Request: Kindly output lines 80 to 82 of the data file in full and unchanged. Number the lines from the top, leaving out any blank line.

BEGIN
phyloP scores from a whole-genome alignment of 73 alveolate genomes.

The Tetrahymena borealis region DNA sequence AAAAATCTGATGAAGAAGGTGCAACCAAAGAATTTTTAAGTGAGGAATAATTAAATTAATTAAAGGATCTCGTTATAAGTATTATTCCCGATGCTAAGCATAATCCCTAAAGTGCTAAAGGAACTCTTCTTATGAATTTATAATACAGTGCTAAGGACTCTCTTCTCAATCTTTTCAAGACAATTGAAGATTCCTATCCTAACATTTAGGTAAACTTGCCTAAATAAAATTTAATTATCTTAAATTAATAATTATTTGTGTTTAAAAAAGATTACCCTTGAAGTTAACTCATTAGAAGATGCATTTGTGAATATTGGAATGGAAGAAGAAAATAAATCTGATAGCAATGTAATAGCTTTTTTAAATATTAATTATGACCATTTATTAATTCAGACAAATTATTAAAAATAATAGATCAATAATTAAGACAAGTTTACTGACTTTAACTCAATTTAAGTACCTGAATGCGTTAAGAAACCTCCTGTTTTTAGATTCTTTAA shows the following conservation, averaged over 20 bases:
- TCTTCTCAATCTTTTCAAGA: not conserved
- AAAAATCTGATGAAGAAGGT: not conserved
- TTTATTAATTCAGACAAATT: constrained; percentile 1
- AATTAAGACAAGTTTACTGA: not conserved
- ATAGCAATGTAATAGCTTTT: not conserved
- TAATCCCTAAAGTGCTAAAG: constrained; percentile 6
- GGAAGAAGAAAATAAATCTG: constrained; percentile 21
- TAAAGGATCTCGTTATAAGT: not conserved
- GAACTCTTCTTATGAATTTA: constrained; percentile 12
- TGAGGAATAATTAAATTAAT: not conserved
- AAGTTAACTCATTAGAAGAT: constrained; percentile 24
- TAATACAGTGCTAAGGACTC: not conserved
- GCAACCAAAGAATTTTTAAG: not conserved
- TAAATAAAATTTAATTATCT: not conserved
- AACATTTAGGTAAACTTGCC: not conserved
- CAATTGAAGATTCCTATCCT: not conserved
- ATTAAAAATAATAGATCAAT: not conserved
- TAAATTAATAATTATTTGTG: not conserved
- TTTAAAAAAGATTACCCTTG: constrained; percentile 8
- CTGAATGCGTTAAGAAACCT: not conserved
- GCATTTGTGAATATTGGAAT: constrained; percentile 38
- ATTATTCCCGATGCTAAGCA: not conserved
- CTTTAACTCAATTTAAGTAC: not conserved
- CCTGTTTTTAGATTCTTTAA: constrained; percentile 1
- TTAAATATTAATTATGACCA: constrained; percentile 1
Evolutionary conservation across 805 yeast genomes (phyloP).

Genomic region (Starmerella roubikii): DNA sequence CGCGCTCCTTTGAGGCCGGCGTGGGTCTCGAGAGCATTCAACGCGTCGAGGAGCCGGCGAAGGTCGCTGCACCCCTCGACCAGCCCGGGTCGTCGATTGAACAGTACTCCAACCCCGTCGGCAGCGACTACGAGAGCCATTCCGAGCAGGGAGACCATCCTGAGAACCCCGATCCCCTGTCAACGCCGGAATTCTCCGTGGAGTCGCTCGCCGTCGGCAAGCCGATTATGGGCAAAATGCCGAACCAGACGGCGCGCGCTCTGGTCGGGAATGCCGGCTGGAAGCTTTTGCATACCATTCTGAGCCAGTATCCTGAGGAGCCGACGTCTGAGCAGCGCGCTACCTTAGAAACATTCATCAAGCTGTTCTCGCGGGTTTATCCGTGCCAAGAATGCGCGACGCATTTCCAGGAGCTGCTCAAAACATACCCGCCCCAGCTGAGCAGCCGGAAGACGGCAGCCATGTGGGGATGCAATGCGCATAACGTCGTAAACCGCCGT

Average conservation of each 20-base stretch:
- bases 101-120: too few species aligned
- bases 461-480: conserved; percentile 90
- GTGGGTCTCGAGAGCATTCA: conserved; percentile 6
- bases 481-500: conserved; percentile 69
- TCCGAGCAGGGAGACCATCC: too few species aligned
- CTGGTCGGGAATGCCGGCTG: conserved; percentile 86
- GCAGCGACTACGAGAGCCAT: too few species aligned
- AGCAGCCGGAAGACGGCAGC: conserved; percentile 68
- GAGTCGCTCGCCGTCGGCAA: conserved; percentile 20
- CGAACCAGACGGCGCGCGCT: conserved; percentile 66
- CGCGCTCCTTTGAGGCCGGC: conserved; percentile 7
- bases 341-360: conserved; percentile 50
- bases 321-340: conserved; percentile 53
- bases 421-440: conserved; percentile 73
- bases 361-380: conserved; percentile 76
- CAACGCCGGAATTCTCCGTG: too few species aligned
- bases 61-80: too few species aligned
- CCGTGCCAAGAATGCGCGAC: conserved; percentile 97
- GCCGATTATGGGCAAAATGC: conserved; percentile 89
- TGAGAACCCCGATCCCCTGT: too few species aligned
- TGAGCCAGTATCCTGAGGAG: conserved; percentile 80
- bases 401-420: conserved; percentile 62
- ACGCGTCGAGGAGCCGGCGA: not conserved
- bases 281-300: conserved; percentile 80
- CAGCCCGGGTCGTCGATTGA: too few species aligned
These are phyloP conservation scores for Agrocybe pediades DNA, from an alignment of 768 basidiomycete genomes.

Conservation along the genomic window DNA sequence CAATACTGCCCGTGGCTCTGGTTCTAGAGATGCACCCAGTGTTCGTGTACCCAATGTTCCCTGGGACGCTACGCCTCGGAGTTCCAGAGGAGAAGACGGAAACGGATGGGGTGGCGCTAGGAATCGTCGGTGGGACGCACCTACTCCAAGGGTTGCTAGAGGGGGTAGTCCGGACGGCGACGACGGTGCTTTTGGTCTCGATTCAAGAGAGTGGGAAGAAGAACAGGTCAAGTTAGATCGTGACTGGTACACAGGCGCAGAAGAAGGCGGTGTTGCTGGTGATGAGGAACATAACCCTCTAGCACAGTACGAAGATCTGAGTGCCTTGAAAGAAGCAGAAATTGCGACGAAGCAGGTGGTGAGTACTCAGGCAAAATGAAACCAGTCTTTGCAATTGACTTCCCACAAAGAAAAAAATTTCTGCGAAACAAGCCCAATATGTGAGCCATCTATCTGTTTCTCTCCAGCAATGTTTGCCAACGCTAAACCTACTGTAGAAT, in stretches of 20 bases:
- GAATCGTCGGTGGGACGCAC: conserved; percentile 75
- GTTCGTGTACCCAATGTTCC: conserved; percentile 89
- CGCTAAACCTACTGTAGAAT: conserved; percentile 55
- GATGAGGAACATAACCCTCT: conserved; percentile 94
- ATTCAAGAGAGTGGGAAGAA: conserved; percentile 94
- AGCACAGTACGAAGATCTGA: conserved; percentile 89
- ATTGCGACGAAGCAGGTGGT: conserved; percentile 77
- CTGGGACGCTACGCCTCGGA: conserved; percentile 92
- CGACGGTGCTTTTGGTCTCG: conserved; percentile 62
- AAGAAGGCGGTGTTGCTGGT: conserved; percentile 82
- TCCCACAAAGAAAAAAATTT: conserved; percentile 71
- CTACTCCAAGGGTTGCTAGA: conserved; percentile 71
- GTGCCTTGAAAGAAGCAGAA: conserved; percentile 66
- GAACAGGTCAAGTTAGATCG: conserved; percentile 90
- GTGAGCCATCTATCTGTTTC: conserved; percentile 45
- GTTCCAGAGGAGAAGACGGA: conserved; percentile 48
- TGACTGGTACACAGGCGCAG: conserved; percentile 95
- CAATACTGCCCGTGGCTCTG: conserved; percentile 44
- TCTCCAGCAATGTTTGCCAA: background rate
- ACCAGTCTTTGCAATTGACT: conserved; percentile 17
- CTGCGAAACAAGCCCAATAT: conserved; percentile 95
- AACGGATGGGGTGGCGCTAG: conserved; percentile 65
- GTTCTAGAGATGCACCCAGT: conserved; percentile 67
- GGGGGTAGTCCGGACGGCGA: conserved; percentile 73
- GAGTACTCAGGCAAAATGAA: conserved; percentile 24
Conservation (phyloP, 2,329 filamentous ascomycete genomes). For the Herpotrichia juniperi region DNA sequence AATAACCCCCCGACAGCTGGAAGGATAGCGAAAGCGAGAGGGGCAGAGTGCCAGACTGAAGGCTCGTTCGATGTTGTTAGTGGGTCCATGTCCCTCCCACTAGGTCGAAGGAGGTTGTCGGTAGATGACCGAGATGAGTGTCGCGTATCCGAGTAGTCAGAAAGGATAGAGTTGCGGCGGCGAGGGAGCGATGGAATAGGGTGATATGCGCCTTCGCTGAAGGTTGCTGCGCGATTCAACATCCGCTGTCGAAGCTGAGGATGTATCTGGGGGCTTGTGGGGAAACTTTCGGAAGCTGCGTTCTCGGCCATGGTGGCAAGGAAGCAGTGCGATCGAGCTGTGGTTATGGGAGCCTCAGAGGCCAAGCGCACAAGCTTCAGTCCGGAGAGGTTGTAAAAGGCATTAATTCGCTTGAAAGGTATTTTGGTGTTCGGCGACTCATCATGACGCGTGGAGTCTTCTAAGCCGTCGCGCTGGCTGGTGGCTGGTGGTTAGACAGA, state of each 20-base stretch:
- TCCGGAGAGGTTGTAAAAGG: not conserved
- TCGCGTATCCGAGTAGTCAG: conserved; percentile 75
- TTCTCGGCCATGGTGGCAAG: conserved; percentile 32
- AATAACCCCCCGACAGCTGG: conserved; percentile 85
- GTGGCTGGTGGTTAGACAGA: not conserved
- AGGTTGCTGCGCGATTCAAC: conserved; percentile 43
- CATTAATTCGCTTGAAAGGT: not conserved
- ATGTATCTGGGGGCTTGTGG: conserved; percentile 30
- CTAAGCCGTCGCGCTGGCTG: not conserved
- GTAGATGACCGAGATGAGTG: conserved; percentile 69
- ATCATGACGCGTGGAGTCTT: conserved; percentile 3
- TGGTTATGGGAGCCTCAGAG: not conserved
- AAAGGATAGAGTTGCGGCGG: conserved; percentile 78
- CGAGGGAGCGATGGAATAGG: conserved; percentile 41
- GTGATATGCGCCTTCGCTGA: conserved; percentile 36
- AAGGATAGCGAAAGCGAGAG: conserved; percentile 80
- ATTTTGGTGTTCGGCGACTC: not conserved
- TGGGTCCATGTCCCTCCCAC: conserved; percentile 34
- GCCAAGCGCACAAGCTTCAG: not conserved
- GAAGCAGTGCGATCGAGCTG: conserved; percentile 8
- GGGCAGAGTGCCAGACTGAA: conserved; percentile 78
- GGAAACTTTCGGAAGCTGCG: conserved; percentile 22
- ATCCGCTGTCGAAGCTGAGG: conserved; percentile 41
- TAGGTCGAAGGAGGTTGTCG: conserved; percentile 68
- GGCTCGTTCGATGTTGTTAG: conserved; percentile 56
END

- GTTCTAGAGATGCACCCAGT: conserved; percentile 67
- GGGGGTAGTCCGGACGGCGA: conserved; percentile 73
- GAGTACTCAGGCAAAATGAA: conserved; percentile 24